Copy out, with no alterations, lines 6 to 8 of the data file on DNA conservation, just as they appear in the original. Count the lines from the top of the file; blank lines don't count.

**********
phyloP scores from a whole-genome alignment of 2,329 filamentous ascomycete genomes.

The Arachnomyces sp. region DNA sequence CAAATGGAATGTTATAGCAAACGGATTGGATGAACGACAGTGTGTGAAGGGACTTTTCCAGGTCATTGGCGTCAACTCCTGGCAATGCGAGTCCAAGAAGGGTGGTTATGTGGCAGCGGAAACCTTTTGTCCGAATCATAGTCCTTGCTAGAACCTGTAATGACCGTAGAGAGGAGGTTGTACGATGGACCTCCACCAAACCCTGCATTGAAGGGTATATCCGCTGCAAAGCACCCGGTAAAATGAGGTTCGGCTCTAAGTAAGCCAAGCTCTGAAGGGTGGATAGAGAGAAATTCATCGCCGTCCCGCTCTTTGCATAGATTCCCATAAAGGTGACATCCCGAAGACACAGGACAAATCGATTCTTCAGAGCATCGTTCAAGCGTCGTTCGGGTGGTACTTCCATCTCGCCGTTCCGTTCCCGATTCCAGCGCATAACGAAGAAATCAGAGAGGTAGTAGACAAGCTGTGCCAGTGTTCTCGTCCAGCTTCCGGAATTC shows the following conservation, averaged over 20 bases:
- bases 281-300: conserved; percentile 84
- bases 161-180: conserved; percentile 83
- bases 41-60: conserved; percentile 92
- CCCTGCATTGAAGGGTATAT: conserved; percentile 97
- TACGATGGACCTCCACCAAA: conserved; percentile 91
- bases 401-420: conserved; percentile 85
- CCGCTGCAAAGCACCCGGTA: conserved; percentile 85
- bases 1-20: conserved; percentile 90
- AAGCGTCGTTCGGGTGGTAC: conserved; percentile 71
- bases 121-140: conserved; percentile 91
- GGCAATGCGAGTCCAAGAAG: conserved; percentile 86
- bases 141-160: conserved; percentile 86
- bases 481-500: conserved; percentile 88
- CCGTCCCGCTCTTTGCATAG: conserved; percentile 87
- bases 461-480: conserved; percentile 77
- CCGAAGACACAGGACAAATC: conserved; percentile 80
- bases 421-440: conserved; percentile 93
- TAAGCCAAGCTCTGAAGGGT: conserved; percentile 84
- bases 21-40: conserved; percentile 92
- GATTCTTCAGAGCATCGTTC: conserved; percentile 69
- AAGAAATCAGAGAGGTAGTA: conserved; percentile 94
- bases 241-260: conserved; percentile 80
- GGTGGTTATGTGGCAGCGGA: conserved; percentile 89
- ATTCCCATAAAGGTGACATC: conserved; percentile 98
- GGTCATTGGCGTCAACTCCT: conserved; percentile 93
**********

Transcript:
- CCCTGCATTGAAGGGTATAT: conserved; percentile 97
- TACGATGGACCTCCACCAAA: conserved; percentile 91
- bases 401-420: conserved; percentile 85